The UK government on Thursday abandoned plans to privatise the public-service broadcaster Channel 4 after standing accused of waging a political vendetta against the edgy television network.
The privatisation was announced last April by then-culture secretary Nadine Dorries as a way for the pioneering channel to keep up with streaming giants such as Netflix and Amazon.
But Dorries, and then-prime minister Boris Johnson, were said by critics to have taken personal affront to Channel 4’s political broadcasting, which has often been harshly critical of the Conservatives.
With both Johnson and Dorries now out of office, the new government of Prime Minister Rishi Sunak said it would instead seek reforms to ensure the channel hires more talent and makes more programmes outside London.
“Channel 4 is a British success story and a linchpin of our booming creative industries,” Secretary of State for Digital, Culture, Media and Sport Michelle Donelan said in a statement.
“After reviewing the business case and engaging with the relevant sectors, I have decided that Channel 4 should not be sold,” she said.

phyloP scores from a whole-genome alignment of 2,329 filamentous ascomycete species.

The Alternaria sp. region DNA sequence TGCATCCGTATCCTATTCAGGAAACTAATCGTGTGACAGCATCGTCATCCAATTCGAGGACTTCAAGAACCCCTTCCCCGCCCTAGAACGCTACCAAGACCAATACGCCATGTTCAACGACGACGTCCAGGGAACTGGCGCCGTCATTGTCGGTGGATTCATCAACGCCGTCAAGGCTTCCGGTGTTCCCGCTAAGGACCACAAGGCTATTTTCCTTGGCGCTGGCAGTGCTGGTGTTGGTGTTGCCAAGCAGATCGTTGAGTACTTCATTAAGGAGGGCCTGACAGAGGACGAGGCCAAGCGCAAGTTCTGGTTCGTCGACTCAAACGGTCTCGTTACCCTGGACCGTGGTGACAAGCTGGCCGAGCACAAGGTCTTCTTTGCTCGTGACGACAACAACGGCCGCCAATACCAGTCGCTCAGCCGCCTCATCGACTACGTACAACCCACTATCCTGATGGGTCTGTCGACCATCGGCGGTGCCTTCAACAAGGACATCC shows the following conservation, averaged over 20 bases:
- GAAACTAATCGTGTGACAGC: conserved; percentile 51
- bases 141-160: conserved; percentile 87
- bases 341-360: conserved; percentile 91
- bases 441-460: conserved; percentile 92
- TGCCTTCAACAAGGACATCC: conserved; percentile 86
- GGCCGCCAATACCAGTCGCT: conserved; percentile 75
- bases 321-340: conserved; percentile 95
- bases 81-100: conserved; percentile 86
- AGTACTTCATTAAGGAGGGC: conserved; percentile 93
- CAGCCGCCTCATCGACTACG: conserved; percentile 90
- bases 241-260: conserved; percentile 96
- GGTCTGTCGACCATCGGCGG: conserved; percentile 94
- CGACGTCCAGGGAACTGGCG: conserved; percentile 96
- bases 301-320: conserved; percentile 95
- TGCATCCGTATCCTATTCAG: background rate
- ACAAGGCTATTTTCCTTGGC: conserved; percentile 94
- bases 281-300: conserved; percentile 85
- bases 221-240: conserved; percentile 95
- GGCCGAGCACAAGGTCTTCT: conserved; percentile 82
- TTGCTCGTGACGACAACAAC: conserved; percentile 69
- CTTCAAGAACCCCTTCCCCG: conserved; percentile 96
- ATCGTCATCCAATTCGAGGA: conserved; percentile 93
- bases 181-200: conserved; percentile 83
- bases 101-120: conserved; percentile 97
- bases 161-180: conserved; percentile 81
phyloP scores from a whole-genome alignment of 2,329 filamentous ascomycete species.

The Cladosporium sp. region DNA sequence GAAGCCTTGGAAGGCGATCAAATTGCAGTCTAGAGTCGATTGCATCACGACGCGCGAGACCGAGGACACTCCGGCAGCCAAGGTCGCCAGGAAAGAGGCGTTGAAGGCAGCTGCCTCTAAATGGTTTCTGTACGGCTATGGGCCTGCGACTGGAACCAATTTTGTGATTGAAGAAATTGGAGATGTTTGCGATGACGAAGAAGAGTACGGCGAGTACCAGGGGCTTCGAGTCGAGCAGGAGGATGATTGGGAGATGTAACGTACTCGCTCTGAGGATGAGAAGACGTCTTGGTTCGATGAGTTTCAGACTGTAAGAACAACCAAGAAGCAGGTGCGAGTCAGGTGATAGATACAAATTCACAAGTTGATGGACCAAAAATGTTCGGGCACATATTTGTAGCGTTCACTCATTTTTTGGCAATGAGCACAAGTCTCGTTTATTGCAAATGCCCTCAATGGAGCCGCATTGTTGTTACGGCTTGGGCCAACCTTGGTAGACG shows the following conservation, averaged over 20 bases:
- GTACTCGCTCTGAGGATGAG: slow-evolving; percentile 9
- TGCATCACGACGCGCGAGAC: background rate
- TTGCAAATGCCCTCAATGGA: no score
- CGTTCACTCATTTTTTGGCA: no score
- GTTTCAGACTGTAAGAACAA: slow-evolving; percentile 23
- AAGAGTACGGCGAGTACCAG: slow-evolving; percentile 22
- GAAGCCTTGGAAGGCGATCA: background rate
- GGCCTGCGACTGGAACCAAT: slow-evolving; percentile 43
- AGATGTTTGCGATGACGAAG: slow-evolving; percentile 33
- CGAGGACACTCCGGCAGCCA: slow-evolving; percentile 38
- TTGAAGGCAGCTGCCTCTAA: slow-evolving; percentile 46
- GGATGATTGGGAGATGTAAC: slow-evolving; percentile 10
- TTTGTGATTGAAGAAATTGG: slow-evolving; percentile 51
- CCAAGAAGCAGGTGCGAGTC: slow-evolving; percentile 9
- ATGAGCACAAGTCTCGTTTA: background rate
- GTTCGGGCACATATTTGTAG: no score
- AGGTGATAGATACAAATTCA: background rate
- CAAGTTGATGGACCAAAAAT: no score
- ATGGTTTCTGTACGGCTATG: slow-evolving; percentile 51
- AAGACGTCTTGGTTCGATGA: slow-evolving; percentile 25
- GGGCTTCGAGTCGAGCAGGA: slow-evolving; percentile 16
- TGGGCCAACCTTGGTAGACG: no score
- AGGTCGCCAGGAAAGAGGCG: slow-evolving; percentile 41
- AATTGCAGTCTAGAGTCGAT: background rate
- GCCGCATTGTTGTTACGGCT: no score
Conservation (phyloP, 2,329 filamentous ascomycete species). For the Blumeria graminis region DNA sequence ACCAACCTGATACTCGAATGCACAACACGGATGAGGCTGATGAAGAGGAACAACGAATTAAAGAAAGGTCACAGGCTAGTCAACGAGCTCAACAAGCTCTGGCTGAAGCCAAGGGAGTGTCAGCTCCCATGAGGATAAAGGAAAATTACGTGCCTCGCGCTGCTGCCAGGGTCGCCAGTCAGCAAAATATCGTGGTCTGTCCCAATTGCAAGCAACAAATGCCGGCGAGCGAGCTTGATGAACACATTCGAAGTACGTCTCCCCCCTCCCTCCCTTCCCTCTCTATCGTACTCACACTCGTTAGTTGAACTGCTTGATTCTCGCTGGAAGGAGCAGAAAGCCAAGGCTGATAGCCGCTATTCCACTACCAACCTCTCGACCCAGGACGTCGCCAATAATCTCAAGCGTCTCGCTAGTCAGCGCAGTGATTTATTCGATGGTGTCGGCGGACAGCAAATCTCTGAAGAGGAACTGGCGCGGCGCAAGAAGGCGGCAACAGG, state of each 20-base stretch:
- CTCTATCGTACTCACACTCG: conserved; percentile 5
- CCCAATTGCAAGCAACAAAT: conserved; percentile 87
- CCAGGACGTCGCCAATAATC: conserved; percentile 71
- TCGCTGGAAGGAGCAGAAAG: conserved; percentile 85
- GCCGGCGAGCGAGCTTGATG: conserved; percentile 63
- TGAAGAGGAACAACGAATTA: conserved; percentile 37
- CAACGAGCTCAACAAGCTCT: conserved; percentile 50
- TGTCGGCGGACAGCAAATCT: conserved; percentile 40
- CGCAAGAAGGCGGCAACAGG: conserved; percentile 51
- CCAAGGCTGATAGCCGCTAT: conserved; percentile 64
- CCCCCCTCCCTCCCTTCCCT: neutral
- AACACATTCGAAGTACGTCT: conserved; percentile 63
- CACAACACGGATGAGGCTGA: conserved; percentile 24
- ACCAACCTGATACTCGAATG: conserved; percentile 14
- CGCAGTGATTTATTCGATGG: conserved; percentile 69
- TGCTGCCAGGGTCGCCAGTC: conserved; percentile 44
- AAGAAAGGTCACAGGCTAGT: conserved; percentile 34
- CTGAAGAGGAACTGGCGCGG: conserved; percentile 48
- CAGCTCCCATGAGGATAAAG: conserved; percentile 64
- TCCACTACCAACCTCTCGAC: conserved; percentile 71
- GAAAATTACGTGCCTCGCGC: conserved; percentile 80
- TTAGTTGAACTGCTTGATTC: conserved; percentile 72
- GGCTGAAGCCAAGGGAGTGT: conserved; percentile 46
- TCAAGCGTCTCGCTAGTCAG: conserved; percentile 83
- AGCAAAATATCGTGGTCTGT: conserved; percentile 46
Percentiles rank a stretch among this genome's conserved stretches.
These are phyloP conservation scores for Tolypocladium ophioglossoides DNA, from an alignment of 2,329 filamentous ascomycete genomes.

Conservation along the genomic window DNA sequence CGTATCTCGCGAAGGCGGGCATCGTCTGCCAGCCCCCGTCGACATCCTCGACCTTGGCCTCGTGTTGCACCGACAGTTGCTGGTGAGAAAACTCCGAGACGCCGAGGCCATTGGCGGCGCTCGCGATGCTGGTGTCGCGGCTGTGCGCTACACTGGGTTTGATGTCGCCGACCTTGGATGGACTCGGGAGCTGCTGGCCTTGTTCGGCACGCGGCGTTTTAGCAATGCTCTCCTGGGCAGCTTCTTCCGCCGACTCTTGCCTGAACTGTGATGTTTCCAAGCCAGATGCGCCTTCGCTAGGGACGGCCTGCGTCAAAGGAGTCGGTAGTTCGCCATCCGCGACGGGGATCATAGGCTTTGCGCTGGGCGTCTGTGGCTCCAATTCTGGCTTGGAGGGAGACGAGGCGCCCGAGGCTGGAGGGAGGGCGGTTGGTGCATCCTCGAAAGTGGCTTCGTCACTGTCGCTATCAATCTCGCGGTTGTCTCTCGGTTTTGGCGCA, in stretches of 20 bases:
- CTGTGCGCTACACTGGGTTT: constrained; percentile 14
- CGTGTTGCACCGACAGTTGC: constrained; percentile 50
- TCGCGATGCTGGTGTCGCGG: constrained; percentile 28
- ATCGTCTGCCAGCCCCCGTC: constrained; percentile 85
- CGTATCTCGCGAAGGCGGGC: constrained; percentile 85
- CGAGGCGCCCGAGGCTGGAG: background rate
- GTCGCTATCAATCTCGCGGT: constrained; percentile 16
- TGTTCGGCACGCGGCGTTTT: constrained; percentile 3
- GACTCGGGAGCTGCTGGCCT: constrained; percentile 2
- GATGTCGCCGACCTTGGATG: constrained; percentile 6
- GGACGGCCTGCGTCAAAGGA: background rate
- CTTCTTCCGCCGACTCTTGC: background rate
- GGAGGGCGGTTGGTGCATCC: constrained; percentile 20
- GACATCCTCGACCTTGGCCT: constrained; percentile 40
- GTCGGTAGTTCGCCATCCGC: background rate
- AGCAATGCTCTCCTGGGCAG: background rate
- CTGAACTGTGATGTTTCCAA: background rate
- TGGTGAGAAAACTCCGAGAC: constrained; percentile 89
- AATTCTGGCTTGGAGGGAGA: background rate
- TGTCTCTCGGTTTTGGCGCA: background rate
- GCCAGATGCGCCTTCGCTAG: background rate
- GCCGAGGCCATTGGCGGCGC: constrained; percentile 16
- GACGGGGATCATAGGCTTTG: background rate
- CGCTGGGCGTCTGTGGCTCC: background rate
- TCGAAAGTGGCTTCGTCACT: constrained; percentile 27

The company launched in 1982 and its remit involves supporting the UK independent TV sector and producing a diverse range of programmes.
It is publicly owned but funded commercially, drawing 90 percent of its income from advertising, and predated other UK networks in coverage of gay, disabled and ethnic minority people.
Channel 4 chief executive Alex Mahon welcomed the government’s change of heart.
“The principle of public ownership for Channel 4 is now set for the foreseeable future, a decision which allows us to be even more of a power in the digital world,” she said.
“I am personally delighted that we will be able to do more, making positive change for the people that others don’t fight for.”